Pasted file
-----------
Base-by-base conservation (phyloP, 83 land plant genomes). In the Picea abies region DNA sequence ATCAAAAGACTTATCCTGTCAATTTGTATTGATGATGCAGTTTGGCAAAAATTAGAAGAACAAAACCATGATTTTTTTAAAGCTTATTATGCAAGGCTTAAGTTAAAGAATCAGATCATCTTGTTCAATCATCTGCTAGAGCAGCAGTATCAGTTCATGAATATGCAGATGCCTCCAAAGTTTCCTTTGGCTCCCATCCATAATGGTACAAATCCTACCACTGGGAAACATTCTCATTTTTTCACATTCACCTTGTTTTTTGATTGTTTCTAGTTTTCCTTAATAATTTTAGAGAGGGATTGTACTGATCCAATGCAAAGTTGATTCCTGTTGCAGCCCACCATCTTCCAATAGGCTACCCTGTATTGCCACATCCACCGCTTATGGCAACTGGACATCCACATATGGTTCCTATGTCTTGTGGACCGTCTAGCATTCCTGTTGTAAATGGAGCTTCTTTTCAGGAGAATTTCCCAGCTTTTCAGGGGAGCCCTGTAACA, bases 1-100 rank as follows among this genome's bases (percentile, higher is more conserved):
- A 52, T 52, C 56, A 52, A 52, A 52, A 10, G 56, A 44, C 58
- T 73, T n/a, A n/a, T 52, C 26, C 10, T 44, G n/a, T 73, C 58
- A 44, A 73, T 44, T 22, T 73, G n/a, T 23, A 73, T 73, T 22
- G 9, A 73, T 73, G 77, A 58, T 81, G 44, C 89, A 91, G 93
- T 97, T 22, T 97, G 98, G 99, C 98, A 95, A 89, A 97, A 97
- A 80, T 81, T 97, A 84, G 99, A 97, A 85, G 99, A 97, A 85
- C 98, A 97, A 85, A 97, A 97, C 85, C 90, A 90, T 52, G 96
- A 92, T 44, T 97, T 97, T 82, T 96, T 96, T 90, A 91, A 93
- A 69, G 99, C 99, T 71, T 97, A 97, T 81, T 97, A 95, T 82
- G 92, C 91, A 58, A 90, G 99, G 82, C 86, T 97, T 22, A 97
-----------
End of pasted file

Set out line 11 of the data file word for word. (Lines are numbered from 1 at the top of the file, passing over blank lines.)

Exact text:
- G 92, C 91, A 58, A 90, G 99, G 82, C 86, T 97, T 22, A 97